Even if you’re just beginning your singing journey, you probably already know that breathing is the power of your voice. You may have heard advice like you need to “sing from your diaphragm” for improving breath support.
Let me let you in on a little secret.
Contrary to what you may have heard, human beings are incapable of breathing without their diaphragm. Ergo, you are already “singing from your diaphragm.” Whether or not you are using it efficiently is another matter. which I’ll get into a little later.
So, if “sing from your diaphragm” isn’t THE answer, what do you need for better breath support?
First we must ask:
What exactly is breath support?
Having breath support means producing consistent and healthy breath pressure. Breath pressure is created during exhalation as air meets resistance. This resistance allows you to control your voice in volume, intensity, resonance, keep an even tone, sing in tune, sing without tension much more. It is the support.
However, this definition of breath support only refers to the exhalation- so that’s only half the equation on how to achieve it.
Without a full and proper inhalation, a controlled exhalation is practically impossible.
Now we can ask, “what do you need for improving breath support?”
In short, you need good breathing technique. Using correct breathing techniques, you will be able to maximize your breath capacity and create that pressure in a way that does not cause tension on your larynx (the structure that houses your vocal chords).
If you are just learning to sing, it pays to take the time to develop proper breathing technique. If you’ve been singing for a while and haven’t paid it much attention, it’s time.
What’s the Diaphragm Got to Do with Breath Support?
If all that is true, then why do people tell you to “sing from your diaphragm,” as if it is the panacea for improving breath support. The phrase isn’t completely out of left field.
Remember when I said earlier that you have no choice but to “sing from your diaphragm?” That’s because the Diaphragm is the Primary Breathing Muscle. When it contracts, you inhale. When it relaxes, you exhale.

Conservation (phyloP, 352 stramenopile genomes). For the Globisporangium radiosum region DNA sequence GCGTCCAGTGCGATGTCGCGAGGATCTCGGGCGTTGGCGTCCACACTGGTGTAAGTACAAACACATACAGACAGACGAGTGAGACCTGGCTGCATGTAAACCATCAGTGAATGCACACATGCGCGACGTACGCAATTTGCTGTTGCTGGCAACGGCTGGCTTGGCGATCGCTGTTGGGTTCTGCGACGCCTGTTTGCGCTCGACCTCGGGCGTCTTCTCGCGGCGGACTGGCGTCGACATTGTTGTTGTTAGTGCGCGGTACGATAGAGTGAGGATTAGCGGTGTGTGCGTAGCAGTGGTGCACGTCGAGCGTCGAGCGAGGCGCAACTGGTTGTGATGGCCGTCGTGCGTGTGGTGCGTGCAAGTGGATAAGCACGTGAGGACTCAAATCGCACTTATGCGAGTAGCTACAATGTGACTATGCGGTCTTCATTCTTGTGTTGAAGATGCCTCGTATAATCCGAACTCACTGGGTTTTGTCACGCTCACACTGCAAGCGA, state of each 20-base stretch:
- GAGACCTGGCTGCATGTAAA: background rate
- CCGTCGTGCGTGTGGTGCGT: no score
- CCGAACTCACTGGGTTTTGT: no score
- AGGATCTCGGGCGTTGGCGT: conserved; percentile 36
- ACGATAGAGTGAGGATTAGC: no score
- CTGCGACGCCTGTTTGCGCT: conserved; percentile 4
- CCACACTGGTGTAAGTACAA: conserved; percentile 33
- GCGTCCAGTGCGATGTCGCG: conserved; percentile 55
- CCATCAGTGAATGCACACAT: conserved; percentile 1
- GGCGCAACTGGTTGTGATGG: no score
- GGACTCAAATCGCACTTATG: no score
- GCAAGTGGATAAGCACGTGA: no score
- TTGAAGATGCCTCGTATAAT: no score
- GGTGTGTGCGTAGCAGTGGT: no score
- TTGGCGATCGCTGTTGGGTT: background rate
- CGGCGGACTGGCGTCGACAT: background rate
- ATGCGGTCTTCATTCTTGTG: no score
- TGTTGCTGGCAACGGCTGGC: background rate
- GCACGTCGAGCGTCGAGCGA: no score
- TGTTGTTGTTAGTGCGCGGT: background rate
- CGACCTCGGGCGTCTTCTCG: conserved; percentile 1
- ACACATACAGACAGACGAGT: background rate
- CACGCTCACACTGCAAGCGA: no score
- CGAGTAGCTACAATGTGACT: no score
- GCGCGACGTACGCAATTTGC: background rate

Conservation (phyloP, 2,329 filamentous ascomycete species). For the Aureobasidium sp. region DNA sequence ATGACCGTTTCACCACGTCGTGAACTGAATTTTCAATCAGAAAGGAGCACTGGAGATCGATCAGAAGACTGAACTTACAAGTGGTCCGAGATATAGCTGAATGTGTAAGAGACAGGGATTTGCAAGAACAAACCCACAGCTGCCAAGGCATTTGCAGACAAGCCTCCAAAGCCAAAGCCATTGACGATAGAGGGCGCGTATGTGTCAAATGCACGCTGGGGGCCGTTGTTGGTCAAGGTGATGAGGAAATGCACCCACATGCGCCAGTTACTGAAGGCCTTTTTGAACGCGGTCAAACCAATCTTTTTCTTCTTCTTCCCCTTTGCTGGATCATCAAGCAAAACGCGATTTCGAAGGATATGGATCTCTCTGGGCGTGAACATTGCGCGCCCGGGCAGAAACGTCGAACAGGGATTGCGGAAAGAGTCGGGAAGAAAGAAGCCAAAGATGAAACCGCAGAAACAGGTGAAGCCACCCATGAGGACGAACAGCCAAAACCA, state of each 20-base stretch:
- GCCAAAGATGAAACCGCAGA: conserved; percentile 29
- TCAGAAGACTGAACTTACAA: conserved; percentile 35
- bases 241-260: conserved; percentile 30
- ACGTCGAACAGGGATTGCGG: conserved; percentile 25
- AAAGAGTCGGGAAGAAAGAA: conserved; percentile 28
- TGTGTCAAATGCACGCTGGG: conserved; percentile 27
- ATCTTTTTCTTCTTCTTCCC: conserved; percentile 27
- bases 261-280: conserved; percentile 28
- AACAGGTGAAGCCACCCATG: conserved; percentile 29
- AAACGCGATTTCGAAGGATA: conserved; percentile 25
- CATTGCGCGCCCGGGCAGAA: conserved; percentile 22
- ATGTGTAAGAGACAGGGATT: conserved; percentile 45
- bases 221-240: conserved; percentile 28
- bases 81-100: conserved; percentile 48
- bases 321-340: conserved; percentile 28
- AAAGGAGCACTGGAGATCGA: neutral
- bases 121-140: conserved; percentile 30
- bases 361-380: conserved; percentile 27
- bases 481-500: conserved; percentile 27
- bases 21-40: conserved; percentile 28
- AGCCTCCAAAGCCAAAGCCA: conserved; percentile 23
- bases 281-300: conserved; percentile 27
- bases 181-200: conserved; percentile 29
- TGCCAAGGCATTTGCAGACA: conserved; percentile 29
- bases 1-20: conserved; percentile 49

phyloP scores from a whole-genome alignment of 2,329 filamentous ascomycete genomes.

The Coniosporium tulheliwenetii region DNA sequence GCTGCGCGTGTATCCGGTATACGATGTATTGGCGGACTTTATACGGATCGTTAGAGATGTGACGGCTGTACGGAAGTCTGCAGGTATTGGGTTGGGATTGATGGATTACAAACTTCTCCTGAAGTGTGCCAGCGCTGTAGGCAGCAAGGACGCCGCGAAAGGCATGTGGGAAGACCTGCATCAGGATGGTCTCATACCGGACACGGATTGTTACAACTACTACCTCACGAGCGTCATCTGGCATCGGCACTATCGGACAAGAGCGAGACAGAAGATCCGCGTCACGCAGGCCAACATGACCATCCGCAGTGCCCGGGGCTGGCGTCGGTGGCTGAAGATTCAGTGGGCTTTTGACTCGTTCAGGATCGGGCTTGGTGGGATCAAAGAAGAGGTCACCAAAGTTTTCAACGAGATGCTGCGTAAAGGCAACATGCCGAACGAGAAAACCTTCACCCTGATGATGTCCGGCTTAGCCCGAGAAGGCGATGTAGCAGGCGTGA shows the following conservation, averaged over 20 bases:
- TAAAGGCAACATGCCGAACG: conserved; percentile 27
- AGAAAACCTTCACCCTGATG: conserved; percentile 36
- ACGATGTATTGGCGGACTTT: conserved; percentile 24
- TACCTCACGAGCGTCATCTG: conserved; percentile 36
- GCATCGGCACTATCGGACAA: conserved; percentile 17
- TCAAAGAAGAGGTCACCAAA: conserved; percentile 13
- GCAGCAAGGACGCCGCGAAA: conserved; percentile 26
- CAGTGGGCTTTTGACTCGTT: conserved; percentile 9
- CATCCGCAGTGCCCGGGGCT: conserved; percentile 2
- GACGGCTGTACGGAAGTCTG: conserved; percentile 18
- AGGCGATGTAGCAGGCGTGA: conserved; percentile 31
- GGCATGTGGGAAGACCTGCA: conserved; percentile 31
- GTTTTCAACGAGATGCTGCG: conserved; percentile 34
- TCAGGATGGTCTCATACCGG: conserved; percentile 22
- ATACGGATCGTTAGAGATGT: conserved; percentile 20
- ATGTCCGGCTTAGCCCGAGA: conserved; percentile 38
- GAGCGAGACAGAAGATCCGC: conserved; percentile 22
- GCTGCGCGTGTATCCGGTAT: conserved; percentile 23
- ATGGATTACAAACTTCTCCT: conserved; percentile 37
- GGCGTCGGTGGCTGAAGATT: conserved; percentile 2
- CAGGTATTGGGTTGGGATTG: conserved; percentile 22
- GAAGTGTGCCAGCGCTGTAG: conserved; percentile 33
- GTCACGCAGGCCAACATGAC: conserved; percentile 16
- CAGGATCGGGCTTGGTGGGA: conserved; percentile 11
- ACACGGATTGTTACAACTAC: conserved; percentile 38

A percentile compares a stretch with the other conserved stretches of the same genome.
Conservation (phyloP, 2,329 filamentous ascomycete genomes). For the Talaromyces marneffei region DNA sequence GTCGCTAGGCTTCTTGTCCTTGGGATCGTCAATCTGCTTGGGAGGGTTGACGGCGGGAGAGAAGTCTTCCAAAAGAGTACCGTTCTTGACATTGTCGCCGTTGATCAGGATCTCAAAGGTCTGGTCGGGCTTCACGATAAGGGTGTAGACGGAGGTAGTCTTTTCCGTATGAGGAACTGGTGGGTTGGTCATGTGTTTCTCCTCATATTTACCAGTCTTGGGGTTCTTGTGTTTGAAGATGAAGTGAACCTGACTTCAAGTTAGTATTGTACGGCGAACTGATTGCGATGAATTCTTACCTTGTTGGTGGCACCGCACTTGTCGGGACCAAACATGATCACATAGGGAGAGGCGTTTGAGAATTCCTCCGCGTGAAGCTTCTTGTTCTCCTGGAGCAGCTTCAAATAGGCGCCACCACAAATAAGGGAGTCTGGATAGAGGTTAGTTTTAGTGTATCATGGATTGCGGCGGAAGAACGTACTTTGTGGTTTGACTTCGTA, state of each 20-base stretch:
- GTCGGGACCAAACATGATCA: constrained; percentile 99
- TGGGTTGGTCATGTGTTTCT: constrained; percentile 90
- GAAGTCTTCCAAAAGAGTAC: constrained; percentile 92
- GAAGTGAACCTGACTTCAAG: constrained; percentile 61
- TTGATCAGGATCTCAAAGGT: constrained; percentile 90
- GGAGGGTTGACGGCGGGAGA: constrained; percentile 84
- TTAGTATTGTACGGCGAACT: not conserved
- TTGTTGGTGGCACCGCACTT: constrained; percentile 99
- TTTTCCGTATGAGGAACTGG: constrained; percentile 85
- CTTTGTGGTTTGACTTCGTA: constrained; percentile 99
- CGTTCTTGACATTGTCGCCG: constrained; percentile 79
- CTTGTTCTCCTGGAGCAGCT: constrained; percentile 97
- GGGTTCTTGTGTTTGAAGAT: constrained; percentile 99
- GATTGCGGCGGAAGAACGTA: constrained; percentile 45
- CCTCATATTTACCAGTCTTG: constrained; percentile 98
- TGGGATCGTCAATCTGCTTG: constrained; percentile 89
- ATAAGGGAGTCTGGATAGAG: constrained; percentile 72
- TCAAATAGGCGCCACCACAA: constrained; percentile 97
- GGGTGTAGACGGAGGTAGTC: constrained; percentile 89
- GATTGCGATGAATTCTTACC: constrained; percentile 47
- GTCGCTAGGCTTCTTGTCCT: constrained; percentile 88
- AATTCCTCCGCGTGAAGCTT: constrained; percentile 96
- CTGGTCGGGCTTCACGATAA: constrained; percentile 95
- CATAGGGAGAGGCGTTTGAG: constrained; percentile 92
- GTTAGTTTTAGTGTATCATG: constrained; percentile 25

In normal, everyday speech, you don’t need a whole lot of air to carry out the task. This means that your breathing apparatus is used to moving pretty minimally. This very shallow, lazy breathing is called “Costal Breathing” (a.k.a. “chest breathing,” a.k.a. “clavicular breathing”).
There are 3 things wrong with using Costal breathing for singing.
1. Sucking in Your Stomach When You Inhale.
In costal breathing, your abdominal muscles often contract inward, pushing all your viscera up against your diaphragm. This stops the diaphragm from descending properly, limiting the lung capacity- which means even though you are using it, you are not using it efficiently to maximize your breath capacity. This is what your choir director was trying to tell you by saying “breathe from your diaphragm”.
2. Not Fully Expanding the Rib Cage
Due to our lazy normal breathing, the rib cage is used to expanding in only one direction, forward/up.
In the case of singing, you want to take a deeper breath than you normally would to speak, so you need to more space to store the air. The rib cage needs to expand out to the sides and into the back, 3-dimensionally. However, those areas are just not as flexible from lack of use.